Dan Deacon, the Indie king of audience participation talks time travel, the desert and his new album, “USA”.

JL: You used to live off the grid. No ID. No passport. Traveling only by car and train. Has seeing the world changed you?

It definitely changed my life. It introduced me to subcultures that I never would’ve had any knowledge of and just showed me there was more to the culture of the United States than chain stores and strip stores and suburbs. There is a genuine non-commercialized culture out there that exists for the sake of existing. It’s genuine culture. I have a hard time describing it. Going to beautiful places. You’re muted by the experience. When I first started touring I was very nihilistic and didn’t really think there’d be a future and relished in the idea of an apocalypse and now I would hate to see that happen to the Earth. I think that’d be terrible.

JL: Where would you suggest everyone visit before they die?

DD: The American West is incredible. There are endless state parks and state forests. They’re like nature’s library. I think most people should definitely go to as many of them as possible. The United States is amazing. I have to say the American desert is the most beautiful place in the world. The most psychedelic environment. It’s insane.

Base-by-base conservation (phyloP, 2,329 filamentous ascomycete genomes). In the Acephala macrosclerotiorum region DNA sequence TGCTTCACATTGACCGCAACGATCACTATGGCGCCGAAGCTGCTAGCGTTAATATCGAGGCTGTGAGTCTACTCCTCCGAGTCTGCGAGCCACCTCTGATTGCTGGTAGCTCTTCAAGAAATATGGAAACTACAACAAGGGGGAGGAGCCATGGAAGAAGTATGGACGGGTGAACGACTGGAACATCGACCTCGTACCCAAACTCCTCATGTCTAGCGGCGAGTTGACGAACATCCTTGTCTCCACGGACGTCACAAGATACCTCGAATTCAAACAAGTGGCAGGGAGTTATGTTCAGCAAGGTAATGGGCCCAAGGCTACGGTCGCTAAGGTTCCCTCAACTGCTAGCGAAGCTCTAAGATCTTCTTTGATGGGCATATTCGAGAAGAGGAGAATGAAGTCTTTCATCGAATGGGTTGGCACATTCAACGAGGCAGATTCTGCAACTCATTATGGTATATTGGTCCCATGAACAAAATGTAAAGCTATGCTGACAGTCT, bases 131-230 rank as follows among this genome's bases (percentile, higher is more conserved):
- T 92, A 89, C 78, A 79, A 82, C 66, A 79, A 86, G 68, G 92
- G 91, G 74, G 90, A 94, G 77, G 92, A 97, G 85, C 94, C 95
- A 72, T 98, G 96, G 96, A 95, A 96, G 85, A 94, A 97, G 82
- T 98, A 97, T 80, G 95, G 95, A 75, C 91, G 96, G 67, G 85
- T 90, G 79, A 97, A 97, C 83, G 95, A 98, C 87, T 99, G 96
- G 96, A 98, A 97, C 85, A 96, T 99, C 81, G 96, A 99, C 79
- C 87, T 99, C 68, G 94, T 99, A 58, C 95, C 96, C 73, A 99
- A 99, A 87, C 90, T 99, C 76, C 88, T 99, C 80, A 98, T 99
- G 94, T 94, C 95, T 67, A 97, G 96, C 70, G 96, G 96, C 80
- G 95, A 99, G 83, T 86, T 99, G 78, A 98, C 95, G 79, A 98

JL: You’ve finally traveled abroad. What places are left to visit?

DD: I’d love to tour Africa. I’d love to tour India. I’ve never been to China. I’d love to tour China.  I’ve never been to Russia. I’d love to go to South America [again] and spend some more time there. Alaska. I’ve never been to Alaska.

JL: What do you see in your future? Are you still rocking out in your age or you at home in a rocking chair?

DD: You’re freaking me out. I see a little bit of all those things. I definitely see myself continuing to make music or art in some capacity. I feel like if I didn’t, I’d go insane. It’s very therapeutic for me to have that process of creation. I’d lose my mind if I didn’t do it. As far as long term, yeah I’d like to have a family. I don’t know, the world is so completely insane, so it’s crazy to think about.

JL: When you left school did you have in mind the sort of success that you’ve achieved?

DD: I had that “go out there and see what happens” sort of vibe, but I’d be a liar if I said I didn’t have a business sense to myself, even if it’s a horrible one. So, I guess I wanted to let it be known and have as many people hear my music as possible. I never thought it would be like this though. The idea was- playing a packed house was the goal. Everyday when we set up the gear I always say ‘This is crazy! How is this still happening?’

JL: Why do you think you’re getting such a positive feedback?